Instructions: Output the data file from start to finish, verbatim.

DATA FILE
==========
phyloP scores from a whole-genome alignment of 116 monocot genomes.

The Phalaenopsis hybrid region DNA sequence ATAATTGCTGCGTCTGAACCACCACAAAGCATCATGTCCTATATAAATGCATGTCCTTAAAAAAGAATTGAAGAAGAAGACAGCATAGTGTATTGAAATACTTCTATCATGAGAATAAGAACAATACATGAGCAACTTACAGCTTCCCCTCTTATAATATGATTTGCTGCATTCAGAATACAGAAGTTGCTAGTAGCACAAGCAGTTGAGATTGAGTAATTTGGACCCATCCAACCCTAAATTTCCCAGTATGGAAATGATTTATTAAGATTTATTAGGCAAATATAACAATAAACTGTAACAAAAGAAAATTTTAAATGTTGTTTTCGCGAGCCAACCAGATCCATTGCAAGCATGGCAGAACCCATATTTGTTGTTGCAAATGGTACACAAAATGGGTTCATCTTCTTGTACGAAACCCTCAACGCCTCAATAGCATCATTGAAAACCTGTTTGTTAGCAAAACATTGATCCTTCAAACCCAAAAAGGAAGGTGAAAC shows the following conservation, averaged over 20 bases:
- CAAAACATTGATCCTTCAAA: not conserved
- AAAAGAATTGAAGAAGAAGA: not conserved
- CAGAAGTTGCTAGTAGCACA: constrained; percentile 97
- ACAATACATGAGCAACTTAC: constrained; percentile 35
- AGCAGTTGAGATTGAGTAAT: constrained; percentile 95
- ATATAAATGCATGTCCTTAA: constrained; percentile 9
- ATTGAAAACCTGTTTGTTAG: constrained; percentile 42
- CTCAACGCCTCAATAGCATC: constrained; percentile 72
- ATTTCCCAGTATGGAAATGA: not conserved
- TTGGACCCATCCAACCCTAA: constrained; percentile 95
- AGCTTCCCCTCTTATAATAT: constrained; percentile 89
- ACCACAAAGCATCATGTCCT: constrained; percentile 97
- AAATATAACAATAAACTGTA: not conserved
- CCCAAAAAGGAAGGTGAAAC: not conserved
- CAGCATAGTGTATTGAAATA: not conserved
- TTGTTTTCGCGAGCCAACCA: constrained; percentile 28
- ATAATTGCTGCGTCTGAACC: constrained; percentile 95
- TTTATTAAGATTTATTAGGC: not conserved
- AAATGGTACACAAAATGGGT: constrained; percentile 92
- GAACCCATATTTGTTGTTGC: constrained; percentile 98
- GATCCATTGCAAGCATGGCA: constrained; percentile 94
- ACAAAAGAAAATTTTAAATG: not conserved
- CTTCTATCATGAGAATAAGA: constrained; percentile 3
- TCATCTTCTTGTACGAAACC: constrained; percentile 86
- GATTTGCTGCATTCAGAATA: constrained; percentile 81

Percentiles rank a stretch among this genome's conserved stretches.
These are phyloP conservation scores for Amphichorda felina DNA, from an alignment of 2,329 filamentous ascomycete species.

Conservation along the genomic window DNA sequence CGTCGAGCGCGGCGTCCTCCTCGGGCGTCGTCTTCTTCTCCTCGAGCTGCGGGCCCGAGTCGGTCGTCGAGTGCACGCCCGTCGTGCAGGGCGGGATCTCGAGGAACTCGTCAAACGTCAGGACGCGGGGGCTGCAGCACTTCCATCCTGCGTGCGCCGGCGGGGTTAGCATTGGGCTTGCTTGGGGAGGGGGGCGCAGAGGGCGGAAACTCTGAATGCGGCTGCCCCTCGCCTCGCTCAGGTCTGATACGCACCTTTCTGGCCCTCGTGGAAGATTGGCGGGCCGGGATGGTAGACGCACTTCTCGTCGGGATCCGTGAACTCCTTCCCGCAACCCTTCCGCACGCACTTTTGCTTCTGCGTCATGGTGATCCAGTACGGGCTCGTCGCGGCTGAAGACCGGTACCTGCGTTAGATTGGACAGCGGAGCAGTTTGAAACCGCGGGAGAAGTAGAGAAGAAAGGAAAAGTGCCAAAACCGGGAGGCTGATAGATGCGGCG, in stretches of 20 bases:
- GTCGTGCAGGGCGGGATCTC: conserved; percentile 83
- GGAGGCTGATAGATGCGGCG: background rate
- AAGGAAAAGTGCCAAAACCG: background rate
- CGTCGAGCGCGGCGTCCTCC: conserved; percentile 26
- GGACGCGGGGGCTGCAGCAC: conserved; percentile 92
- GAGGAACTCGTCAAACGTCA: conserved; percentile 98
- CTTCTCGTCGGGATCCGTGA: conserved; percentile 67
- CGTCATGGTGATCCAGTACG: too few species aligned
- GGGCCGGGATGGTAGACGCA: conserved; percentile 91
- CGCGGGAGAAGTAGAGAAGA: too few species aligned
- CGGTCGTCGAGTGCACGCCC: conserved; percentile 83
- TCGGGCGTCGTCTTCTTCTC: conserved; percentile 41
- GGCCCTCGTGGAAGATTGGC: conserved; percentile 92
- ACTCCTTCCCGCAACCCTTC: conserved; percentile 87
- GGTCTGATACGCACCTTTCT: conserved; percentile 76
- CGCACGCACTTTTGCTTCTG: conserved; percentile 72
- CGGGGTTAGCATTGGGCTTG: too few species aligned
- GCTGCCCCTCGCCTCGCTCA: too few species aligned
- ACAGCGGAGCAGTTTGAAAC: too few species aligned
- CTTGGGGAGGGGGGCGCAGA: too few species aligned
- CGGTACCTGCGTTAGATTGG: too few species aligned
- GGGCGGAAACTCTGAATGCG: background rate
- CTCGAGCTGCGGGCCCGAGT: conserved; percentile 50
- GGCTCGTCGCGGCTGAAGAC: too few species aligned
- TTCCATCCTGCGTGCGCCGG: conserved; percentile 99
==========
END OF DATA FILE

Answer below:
phyloP scores from a whole-genome alignment of 116 monocot genomes.

The Phalaenopsis hybrid region DNA sequence ATAATTGCTGCGTCTGAACCACCACAAAGCATCATGTCCTATATAAATGCATGTCCTTAAAAAAGAATTGAAGAAGAAGACAGCATAGTGTATTGAAATACTTCTATCATGAGAATAAGAACAATACATGAGCAACTTACAGCTTCCCCTCTTATAATATGATTTGCTGCATTCAGAATACAGAAGTTGCTAGTAGCACAAGCAGTTGAGATTGAGTAATTTGGACCCATCCAACCCTAAATTTCCCAGTATGGAAATGATTTATTAAGATTTATTAGGCAAATATAACAATAAACTGTAACAAAAGAAAATTTTAAATGTTGTTTTCGCGAGCCAACCAGATCCATTGCAAGCATGGCAGAACCCATATTTGTTGTTGCAAATGGTACACAAAATGGGTTCATCTTCTTGTACGAAACCCTCAACGCCTCAATAGCATCATTGAAAACCTGTTTGTTAGCAAAACATTGATCCTTCAAACCCAAAAAGGAAGGTGAAAC shows the following conservation, averaged over 20 bases:
- CAAAACATTGATCCTTCAAA: not conserved
- AAAAGAATTGAAGAAGAAGA: not conserved
- CAGAAGTTGCTAGTAGCACA: constrained; percentile 97
- ACAATACATGAGCAACTTAC: constrained; percentile 35
- AGCAGTTGAGATTGAGTAAT: constrained; percentile 95
- ATATAAATGCATGTCCTTAA: constrained; percentile 9
- ATTGAAAACCTGTTTGTTAG: constrained; percentile 42
- CTCAACGCCTCAATAGCATC: constrained; percentile 72
- ATTTCCCAGTATGGAAATGA: not conserved
- TTGGACCCATCCAACCCTAA: constrained; percentile 95
- AGCTTCCCCTCTTATAATAT: constrained; percentile 89
- ACCACAAAGCATCATGTCCT: constrained; percentile 97
- AAATATAACAATAAACTGTA: not conserved
- CCCAAAAAGGAAGGTGAAAC: not conserved
- CAGCATAGTGTATTGAAATA: not conserved
- TTGTTTTCGCGAGCCAACCA: constrained; percentile 28
- ATAATTGCTGCGTCTGAACC: constrained; percentile 95
- TTTATTAAGATTTATTAGGC: not conserved
- AAATGGTACACAAAATGGGT: constrained; percentile 92
- GAACCCATATTTGTTGTTGC: constrained; percentile 98
- GATCCATTGCAAGCATGGCA: constrained; percentile 94
- ACAAAAGAAAATTTTAAATG: not conserved
- CTTCTATCATGAGAATAAGA: constrained; percentile 3
- TCATCTTCTTGTACGAAACC: constrained; percentile 86
- GATTTGCTGCATTCAGAATA: constrained; percentile 81

Percentiles rank a stretch among this genome's conserved stretches.
These are phyloP conservation scores for Amphichorda felina DNA, from an alignment of 2,329 filamentous ascomycete species.

Conservation along the genomic window DNA sequence CGTCGAGCGCGGCGTCCTCCTCGGGCGTCGTCTTCTTCTCCTCGAGCTGCGGGCCCGAGTCGGTCGTCGAGTGCACGCCCGTCGTGCAGGGCGGGATCTCGAGGAACTCGTCAAACGTCAGGACGCGGGGGCTGCAGCACTTCCATCCTGCGTGCGCCGGCGGGGTTAGCATTGGGCTTGCTTGGGGAGGGGGGCGCAGAGGGCGGAAACTCTGAATGCGGCTGCCCCTCGCCTCGCTCAGGTCTGATACGCACCTTTCTGGCCCTCGTGGAAGATTGGCGGGCCGGGATGGTAGACGCACTTCTCGTCGGGATCCGTGAACTCCTTCCCGCAACCCTTCCGCACGCACTTTTGCTTCTGCGTCATGGTGATCCAGTACGGGCTCGTCGCGGCTGAAGACCGGTACCTGCGTTAGATTGGACAGCGGAGCAGTTTGAAACCGCGGGAGAAGTAGAGAAGAAAGGAAAAGTGCCAAAACCGGGAGGCTGATAGATGCGGCG, in stretches of 20 bases:
- GTCGTGCAGGGCGGGATCTC: conserved; percentile 83
- GGAGGCTGATAGATGCGGCG: background rate
- AAGGAAAAGTGCCAAAACCG: background rate
- CGTCGAGCGCGGCGTCCTCC: conserved; percentile 26
- GGACGCGGGGGCTGCAGCAC: conserved; percentile 92
- GAGGAACTCGTCAAACGTCA: conserved; percentile 98
- CTTCTCGTCGGGATCCGTGA: conserved; percentile 67
- CGTCATGGTGATCCAGTACG: too few species aligned
- GGGCCGGGATGGTAGACGCA: conserved; percentile 91
- CGCGGGAGAAGTAGAGAAGA: too few species aligned
- CGGTCGTCGAGTGCACGCCC: conserved; percentile 83
- TCGGGCGTCGTCTTCTTCTC: conserved; percentile 41
- GGCCCTCGTGGAAGATTGGC: conserved; percentile 92
- ACTCCTTCCCGCAACCCTTC: conserved; percentile 87
- GGTCTGATACGCACCTTTCT: conserved; percentile 76
- CGCACGCACTTTTGCTTCTG: conserved; percentile 72
- CGGGGTTAGCATTGGGCTTG: too few species aligned
- GCTGCCCCTCGCCTCGCTCA: too few species aligned
- ACAGCGGAGCAGTTTGAAAC: too few species aligned
- CTTGGGGAGGGGGGCGCAGA: too few species aligned
- CGGTACCTGCGTTAGATTGG: too few species aligned
- GGGCGGAAACTCTGAATGCG: background rate
- CTCGAGCTGCGGGCCCGAGT: conserved; percentile 50
- GGCTCGTCGCGGCTGAAGAC: too few species aligned
- TTCCATCCTGCGTGCGCCGG: conserved; percentile 99